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Money and Business

Arroyo Grande children’s shop finding success during challenging time with creative sales and marketing

Hello Village Store
Krista Bandy fills an order inside her Arroyo Grande children's consignment and gift shop Hello Village (Dave Alley/KEYT)

ARROYO GRANDE, Calif. -- Krista Bandy is busier than ever in her Arroyo Grande children's consignment and gift shop Hello Village.

"Business is good despite everything that is going on," said Bandy, who has owned the store since it opened late 2017.

Many business across the nation are struggling during the COVID-19 pandemic, including several nearby in the Village of Arroyo Grande.

Bandy, though, is bucking the trend, and is experiencing a surge in sales.

"Even though shoppers aren't in, it feels like we are open," said Bandy. "It feels like coronavirus hasn't even hit."

She's found a way to stay afloat, and even thrive, by using her creativity, being innovative, and through a lot of good old fashioned hard work.

"You really have to think outside the box," said Bandy. "If something doesn't work, try something else. Collaborate with other businesses. Anything that you can do to keep your name in people's minds."

With customers unable to come inside her store, Bandy has listed her entire stock online, on her newly created website, www.shophellovillage.com.

"Everything that you see in the store is on our website," said Bandy. "All the consigned clothing. All the new toys, new clothing. Everything is on there."

There are more than 5,000 items listed on her website, which, as luck would have it, was actually created just a few weeks before the coronavirus pandemic started.

"Beginning of the year, we started putting everything on the website," Bandy said. "We were slow at first, but as soon as soon as coronavirus hit, every single thing went on the website. Doesn't matter what it is, no matter if it's $1.95 or it's $24.95, it's on the website. That's really what has helped us through this time."

With her online presence now picking up, combined with an aggressive social media marketing campaign, Hello Village is significantly expanding its customer base.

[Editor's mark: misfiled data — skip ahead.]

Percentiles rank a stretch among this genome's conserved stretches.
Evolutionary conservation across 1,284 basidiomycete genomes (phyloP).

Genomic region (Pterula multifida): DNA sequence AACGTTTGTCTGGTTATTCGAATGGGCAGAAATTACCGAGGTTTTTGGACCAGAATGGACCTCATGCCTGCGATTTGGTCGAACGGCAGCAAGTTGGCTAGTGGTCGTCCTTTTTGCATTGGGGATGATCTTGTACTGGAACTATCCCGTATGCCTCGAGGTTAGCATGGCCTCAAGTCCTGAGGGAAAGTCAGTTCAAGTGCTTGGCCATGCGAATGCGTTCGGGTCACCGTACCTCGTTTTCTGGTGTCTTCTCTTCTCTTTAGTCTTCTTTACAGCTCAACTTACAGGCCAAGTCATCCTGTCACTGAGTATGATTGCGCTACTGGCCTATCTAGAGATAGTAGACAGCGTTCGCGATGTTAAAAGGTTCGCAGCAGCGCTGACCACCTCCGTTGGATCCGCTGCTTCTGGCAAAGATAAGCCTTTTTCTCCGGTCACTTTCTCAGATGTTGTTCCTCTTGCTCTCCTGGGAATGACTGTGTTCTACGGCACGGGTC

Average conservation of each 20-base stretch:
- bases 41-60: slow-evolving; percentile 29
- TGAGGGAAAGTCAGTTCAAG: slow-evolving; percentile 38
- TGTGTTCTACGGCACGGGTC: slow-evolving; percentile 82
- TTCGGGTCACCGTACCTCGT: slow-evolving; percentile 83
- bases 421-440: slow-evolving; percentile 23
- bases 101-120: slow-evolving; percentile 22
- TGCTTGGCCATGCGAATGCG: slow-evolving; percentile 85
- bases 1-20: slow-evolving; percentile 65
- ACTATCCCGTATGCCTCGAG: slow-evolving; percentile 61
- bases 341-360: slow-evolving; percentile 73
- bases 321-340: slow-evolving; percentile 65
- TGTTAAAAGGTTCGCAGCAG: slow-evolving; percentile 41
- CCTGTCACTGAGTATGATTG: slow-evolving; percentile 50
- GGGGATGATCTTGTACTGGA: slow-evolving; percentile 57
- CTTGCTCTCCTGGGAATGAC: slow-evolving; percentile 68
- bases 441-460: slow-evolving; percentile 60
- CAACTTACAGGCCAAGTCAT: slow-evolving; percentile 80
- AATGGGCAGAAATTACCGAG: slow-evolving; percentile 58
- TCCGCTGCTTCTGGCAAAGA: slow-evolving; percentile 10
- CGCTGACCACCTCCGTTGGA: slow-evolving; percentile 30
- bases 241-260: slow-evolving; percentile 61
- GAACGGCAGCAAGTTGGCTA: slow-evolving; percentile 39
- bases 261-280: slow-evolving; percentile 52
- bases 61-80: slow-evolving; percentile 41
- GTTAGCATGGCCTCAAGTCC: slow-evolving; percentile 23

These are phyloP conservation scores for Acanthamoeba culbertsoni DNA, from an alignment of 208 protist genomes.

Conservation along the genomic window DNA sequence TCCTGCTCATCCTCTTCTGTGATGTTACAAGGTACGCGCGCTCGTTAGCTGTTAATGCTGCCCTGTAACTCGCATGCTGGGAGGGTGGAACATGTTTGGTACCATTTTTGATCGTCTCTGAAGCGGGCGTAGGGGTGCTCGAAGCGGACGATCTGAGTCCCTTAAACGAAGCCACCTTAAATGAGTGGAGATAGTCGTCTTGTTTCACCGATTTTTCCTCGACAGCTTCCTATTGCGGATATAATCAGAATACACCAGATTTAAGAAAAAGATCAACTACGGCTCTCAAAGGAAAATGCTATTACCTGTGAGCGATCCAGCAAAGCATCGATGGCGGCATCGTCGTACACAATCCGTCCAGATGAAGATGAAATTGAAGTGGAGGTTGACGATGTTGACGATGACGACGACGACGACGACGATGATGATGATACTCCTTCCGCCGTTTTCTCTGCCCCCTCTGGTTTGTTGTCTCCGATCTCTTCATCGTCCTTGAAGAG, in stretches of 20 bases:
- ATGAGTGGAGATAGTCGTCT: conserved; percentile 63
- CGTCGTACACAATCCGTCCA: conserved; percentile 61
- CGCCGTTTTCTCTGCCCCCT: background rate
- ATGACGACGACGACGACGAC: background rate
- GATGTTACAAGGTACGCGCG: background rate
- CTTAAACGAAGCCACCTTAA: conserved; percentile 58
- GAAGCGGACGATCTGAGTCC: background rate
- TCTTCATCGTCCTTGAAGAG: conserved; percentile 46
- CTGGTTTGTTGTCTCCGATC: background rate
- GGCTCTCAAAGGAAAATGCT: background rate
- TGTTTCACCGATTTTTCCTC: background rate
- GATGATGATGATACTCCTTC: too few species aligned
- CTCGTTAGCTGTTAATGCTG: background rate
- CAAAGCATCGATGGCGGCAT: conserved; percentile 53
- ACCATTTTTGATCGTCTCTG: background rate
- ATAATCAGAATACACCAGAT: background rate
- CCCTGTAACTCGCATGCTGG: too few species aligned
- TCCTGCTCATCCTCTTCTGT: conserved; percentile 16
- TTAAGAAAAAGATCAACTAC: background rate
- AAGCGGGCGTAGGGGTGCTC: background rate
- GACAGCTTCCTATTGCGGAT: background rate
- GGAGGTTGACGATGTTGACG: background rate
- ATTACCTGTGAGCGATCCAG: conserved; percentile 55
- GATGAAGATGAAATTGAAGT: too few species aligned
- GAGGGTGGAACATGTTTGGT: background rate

"We have actually gotten a lot of new customers from this," said Bandy. "We have orders all the way from Massachusetts to Colorado. We've had Arizona. We've had one in Hawaii. We've had pretty much everywhere. When you have a website, you're not just catering to who's around you. You're catering to everyone who can type that website in."

While many orders are coming in from outside the area, core customers are still local, many of whom stop by the store to pick up merchandise with curbside delivery.

"It's different, but she's set it up really good," said customer Jennifer Newsom. "She's made it really easy and the parking is right in front of the store and then she'll bring it out. It just makes everything a lot easier."

Even with a regular flow of customers driving by, Bandy said she is anxious to return to business as usual, what it was like before anyone had heard of coronavirus.

"It's weird not having people come in," said Bandy. "It's almost lonely. When I do greet the people at their car to drop off their order, we do chat a little bit because that human interaction is really what is missed."

When in-store shopping does return, which could be in the near future, Hello Village is primed for customers to come back inside.

"We did change the layout of the store so it gives more open space to abide by the six foot distance rule," said Bandy. "I think our customers are ready. I think no matter what, we're going to survive this, so I'm really excited. I think we'll stay in there. I think we'll hang in there."

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Dave Alley

Dave Alley is a reporter and anchor at KCOY|KEYT|KKFX.